They say that necessity is the mother of invention. There’s lots of truth in that quote. For us, the necessity to keep trimming our spending as we work our way out of debt has helped us to “invent” more and more ways to spend less and less of our money on things we need to buy. As we work on our financial goals we work on increasing our income, but we also continue to work to cut expenses. For instance, in order to reach our 2014 grocery expenditure goal we spent only $215 on groceries in December 2014. For a family of six, that took a lot of work, but it showed us that we can spend less if we need to.
We haven’t been that extreme in a long time, but we do continue to look for ways to cut down on home expenses and save money. I would say that our savings as we work on cutting expenses are now easily in the four digits compared to our expenses when we started our journey in 2013. So I thought I’d share some of our frugal home hacks today and how much money we’ve saved per month by continuing to look for ways to cut expenses.
Frugal Home Hack #1: Get that Grocery Bill Down!
Before we started tracking our spending and being intentional about money management, we easily spent between $900 and $1000 a month on groceries. Even though that’s still lower than the average American family’s grocery bill ($1500 a month for a moderate plan for a family of six), it was a lot of money for us, considering our income and the debt we were in.
Today we work to keep our grocery bill around $400 a month, saving $500-$600 a month compared to our previous “above our means” budget.
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How do we feed our family for less?
We Menu Plan
Each week we sit down and make a list of seven dinner meals that sound appealing and don’t cost too much (our goal is an average of $5 per dinner). Breakfast and lunch meals are of the same old rotation (any combo of eggs, cheese, nuts, fruits or veggies on M, W, F and Su and oatmeal, a fruit smoothie or a bagel on T, Th and Sa for breakfast, sandwiches, pasta or salad of some sort for lunch). We used to plan monthly but found ourselves getting bored with that, so we switched to a weekly menu plan.
We Shop the Sales
Each weekly menu plan is based on what’s on sale at local stores. We plan dinners on which meats and vegetables are on sale and we pick the week’s fruit supply based on which fruits are on sale. We stick pretty tightly to shopping the sales so the kids don’t really ask for things that aren’t on sale. By planning our weekly menu around the sales we can be sure to be saving the most money we can each month.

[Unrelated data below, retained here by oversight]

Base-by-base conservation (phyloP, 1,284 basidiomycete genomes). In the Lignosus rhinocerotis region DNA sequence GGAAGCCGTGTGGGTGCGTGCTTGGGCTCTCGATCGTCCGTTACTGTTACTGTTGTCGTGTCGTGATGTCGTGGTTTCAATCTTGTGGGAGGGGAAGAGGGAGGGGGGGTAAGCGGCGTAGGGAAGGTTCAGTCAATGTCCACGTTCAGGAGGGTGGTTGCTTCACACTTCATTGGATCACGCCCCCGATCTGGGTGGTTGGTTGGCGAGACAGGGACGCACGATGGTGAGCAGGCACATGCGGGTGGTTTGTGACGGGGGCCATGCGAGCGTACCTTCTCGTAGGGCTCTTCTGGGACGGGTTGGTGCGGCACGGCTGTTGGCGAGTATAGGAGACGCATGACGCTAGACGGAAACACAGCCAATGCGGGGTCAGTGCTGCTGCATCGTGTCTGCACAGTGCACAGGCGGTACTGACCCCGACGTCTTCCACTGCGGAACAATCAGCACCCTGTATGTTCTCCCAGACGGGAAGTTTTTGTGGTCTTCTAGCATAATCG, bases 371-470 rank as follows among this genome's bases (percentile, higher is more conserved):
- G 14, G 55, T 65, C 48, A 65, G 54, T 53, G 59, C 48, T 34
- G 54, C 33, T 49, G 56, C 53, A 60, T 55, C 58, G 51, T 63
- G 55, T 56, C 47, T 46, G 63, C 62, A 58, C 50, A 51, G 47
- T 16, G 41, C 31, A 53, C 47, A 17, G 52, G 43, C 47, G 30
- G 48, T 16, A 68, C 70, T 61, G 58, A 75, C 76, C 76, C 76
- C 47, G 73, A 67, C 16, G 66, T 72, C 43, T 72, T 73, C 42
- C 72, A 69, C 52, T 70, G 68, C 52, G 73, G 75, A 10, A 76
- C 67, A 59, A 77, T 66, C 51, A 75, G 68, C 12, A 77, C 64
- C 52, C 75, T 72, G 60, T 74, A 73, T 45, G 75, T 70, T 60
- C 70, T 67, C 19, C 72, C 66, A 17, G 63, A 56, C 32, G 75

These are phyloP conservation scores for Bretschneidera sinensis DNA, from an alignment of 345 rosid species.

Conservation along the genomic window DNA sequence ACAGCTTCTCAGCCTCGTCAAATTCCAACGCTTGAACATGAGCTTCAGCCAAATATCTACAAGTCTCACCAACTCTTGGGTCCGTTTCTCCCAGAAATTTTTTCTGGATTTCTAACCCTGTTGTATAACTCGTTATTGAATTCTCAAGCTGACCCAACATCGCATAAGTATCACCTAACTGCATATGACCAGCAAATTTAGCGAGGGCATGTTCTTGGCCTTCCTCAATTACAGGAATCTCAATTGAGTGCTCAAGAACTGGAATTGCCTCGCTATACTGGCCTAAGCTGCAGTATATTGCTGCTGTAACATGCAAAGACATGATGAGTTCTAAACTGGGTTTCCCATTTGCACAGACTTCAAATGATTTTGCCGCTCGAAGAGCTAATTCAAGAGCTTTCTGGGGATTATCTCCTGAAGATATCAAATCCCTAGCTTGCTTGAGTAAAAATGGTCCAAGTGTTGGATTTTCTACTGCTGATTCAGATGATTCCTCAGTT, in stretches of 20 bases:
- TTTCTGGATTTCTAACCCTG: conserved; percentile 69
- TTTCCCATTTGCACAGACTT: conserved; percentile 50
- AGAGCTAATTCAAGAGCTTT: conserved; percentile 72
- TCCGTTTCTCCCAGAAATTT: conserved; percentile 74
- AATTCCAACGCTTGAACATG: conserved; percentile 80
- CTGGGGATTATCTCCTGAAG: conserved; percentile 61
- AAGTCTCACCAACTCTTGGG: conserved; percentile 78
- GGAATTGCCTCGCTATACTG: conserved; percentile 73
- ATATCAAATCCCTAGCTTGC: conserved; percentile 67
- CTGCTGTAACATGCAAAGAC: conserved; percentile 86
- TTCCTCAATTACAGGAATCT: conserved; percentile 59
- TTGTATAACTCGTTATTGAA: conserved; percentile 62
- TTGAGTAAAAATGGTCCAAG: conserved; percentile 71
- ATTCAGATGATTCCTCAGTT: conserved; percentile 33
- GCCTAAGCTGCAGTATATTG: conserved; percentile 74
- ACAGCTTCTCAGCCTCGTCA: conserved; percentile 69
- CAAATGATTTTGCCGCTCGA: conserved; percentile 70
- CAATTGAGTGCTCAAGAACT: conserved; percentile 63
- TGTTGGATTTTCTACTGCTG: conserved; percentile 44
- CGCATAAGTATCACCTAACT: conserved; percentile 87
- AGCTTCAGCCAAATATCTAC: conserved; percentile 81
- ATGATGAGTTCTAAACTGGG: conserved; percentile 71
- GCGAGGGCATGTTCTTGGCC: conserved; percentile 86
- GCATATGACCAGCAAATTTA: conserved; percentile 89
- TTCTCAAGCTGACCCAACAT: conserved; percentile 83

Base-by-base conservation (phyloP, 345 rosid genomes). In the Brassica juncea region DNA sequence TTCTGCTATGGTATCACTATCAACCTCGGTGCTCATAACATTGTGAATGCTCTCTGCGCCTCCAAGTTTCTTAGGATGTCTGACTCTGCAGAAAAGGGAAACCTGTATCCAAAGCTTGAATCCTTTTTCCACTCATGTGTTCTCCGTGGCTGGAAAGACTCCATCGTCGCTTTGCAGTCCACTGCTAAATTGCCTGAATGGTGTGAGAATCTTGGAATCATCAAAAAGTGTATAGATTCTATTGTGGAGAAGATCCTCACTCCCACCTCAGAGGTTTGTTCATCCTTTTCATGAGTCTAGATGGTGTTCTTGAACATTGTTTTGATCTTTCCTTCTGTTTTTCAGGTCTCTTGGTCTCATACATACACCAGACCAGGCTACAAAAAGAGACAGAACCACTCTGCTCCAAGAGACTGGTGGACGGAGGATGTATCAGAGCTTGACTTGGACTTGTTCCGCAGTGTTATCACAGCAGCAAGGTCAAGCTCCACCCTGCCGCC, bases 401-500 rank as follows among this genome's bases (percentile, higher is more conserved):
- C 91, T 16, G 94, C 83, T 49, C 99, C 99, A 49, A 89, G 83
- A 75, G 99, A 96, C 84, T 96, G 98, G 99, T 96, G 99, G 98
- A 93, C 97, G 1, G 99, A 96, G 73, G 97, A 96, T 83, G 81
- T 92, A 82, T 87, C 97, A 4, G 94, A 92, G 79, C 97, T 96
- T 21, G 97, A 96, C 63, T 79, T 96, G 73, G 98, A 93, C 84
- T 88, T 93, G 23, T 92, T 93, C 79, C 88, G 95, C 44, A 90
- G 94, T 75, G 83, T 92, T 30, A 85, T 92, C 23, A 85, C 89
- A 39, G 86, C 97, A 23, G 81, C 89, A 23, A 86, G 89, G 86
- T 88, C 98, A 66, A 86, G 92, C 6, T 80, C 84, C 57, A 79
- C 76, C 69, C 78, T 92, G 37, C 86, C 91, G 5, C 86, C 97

We Buy in Bulk
When it makes sense financially. There are certain items up here (in the Midwest) that are SO much cheaper when bought in bulk (, frozen veggies, butter, cheese, coffee, sour cream, to name a few) and since we go through a fair amount of food as a bigger family, we are sure to look for the cheapest prices possible and buy in bulk when it makes sense.
We Stay Away from Junk/Processed Food Purchases
Mostly. Not only are the chemicals in processed and junk food bad for your health, chips, soda and other junk foods are expensive!! We don’t have soda in the house unless it’s a special occasion, and we try to keep junk/processed foods to a maximum of 2-5% of our grocery budget.
By following the above four tips, we’re able to really keep grocery expenses on the down low and save hundreds of dollars each month.
Frugal Home Hack #2: Stop Spending So Much on Your Cellular Phone Bill
We used to spend $80 a month for just Rick and I for cell phone usage before our great money awakening.Now that we’ve added a cell phone for one kid, and will be adding cell phones for the others within the next couple of years, we’ve switched to Republic Wireless. Republic Wireless offers a great program to provide for anyone’s cell phone needs at a fraction of the price of most other cell phone companies. Rick, Madelyn and I pay $10 a month for unlimited talk and text and free data where Wi-fi is available. Republic has a variety of different plans with different prices for all types of users with varying needs for data, from 1GB up to 10GB. The most awesome thing? Republic Wireless will buy back (as in, give you MONEY) for any unused data during the month!
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So in other words, if you have the 6GB plan and only use 4GB during the month, Republic Wireless will reimburse you for the unused data! Talk about a frugal home hack! If we were on our previous plan and had added our oldest daughter, we’d be paying $120 a month instead of the $30 a month we’re paying now.
Frugal Home Hack #3: Shop Around for Insurance
Before we switched to Geico, we were paying $153 for auto insurance for our three vehicles, and that was before we had a major accident. Even with the accident on our record, we only pay $118 a month for car insurance with Geico. Before the accident we were paying $98 a month, which meant we were saving $55 a month on car insurance.
I highly encourage you to shop around and get quotes on both homeowners and auto insurance from several different companies and see if you can save yourself a bundle. I know we did. And, bonus, we’ve been ultra-happy with the service we’ve received from Geico over the past two years now.
Frugal Home Hack #4: Cut Down on Entertainment Expenses